Thursday, April 19, 2012

Downtown Express: Love for the Subway Musicians

For some musicians, music is a rigid set of chords, rhythms, and tempos that provide structure to life. Others see it as an open form for free expression. One Russian immigrant violin wunderkind will completely reevaluate how he relates to music in David Grubin’s Downtown Express (trailer here), which opens tomorrow in New York.

Sasha Resnick has played the violin since he was three. A successful Julliard recital will secure his visa and lead to the brilliant performance career his father has long groomed him for. However, as his recital fast approaches, Sasha’s head is turned by the indie band Downtown Express, or to be more accurate, by their lead singer Ramona. This frustrates both his former dissident stage-father Vadim and his kind of hot faculty advisor, Marie, just as they start to warm to each other.

In many ways, Express is a love letter to New York street musicians, which is very cool. In fact, the film hinges on the open auditions for the MTA’s Music Under New York program. It also fully develops Vadim and Marie’s backstories, notably explaining how his struggles under Soviet oppression shaped his approach to music.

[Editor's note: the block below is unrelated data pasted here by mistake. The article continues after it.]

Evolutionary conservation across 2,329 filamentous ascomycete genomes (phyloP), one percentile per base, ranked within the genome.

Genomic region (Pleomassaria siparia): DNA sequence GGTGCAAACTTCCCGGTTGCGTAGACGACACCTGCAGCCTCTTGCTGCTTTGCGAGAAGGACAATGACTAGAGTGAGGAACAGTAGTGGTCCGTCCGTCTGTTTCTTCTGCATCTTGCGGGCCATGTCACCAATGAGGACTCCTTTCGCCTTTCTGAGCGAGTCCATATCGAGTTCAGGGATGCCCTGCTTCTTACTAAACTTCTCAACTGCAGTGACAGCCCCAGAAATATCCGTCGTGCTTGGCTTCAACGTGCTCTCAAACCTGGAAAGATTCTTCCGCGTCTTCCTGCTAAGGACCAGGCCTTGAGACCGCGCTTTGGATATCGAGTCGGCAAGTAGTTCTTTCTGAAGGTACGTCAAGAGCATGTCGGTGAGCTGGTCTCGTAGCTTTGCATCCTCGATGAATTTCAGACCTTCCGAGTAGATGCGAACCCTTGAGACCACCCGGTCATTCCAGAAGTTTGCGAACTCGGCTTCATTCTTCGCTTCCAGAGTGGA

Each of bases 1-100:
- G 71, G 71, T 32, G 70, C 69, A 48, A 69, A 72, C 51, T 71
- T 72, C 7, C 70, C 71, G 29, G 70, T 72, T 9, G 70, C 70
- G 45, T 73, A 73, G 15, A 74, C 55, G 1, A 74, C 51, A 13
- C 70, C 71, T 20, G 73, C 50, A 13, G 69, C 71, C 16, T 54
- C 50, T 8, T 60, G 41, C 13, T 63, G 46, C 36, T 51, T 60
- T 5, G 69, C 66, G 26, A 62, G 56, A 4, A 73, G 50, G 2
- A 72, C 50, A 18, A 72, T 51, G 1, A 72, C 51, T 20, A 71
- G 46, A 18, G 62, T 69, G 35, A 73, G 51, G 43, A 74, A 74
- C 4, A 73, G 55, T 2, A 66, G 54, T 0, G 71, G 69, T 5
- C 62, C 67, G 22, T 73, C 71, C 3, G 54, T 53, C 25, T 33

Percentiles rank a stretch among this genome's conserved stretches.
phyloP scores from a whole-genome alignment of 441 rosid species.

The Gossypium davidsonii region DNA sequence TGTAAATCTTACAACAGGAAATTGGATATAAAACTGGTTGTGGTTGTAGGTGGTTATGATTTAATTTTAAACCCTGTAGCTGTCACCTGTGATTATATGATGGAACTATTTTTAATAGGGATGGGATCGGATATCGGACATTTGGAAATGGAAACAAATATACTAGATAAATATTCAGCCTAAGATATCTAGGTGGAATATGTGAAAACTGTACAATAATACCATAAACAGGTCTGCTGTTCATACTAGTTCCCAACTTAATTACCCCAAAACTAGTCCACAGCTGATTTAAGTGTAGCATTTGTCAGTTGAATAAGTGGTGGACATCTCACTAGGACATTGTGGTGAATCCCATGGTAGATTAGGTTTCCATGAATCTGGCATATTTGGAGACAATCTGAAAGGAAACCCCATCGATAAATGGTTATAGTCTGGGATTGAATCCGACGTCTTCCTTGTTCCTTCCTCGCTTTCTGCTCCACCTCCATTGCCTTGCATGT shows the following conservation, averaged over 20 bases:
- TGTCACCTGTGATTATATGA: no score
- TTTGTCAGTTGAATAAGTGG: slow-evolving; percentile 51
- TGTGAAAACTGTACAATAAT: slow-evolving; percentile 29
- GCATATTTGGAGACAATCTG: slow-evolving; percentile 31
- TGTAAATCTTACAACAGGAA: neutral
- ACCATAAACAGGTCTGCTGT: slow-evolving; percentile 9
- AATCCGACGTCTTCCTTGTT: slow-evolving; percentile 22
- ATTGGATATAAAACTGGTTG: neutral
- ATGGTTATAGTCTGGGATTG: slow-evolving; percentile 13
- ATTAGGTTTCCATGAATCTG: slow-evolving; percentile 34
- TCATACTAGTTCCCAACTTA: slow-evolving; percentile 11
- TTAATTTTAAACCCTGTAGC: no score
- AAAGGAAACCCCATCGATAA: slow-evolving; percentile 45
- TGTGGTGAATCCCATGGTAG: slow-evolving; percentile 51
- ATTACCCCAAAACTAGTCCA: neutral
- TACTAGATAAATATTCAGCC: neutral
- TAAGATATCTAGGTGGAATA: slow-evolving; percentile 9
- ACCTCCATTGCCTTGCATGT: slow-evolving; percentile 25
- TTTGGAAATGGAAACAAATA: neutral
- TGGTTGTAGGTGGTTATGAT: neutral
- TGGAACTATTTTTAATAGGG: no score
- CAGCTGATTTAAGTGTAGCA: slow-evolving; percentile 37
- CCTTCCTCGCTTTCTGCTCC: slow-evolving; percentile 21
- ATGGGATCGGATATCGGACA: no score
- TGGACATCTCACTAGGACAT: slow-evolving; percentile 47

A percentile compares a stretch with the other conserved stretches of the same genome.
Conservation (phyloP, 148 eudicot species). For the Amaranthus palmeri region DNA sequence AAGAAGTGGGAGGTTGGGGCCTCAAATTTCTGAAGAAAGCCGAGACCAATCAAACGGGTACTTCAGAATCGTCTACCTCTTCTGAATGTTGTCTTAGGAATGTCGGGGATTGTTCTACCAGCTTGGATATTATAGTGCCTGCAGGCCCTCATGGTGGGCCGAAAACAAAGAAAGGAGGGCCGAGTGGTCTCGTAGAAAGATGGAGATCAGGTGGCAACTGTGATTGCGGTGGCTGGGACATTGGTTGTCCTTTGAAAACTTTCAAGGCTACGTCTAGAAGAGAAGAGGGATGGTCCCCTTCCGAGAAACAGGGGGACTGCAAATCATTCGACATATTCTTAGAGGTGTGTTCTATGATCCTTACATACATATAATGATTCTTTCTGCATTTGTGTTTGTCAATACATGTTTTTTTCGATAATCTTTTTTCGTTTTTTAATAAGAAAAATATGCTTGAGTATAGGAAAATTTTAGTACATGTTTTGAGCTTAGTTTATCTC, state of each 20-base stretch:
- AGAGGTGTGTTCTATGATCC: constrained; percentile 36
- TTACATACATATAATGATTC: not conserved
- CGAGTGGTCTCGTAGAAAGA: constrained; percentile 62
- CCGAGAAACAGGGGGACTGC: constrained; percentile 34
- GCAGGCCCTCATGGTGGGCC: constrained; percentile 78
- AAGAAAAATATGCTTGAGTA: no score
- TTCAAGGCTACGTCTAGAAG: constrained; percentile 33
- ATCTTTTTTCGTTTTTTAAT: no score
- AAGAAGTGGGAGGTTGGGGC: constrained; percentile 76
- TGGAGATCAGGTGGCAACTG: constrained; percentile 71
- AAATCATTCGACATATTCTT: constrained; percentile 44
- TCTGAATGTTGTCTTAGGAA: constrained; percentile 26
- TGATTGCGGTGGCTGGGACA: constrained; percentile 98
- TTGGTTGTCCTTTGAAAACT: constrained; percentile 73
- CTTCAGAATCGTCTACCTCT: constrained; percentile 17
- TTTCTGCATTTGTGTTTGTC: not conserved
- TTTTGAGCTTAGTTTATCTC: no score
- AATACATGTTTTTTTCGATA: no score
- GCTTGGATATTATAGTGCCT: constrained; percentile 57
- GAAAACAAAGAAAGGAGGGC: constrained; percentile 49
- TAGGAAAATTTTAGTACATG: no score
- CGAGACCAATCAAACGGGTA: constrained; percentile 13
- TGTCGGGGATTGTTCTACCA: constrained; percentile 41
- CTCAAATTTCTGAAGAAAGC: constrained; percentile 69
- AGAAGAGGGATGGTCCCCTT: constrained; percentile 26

As the senior Resnick and the Julliard instructor, Broadway actor Michael Cumpsty (whose prestigious credits include Michael Frayn’s Copenhagen and Democracy) and Caroyln McCormick (probably best known for Spenser for Hire) develop a nice and easy chemistry, totally soft-selling viewers on their unlikely budding relationship. Perhaps they are actually too good, because the older generation clearly outshines the young publicity-friendly leads.

In truth, four-time Grammy nominee Philippe Quint is not bad as young Resnick and he is definitely a force to be reckoned with on the violin. Yet, it is hard to get his attraction indie singer-songwriter Nellie McKay’ Ramona or her band. Frankly, the most distinctive music in Express is the Mozart and Tchaikovsky the Resnicks play rather than her band’s originals, mostly sounding like pseudo-Dave Matthews Band crossed with Hooked on Classics.

Grubin makes the most of his New York setting, while suggesting the continuing influence of the characters’ Russian roots. Though he keeps the tone light, there is a realistic messiness to the film that forces Resnick to make serious choices. Yes, maturity is a good thing. Moderately recommended for Quint’s fans and older viewers who want to see middle-aged supporting characters portrayed in an attractive light, Downtown Express opens tomorrow (4/20) in New York at the Quad Cinema.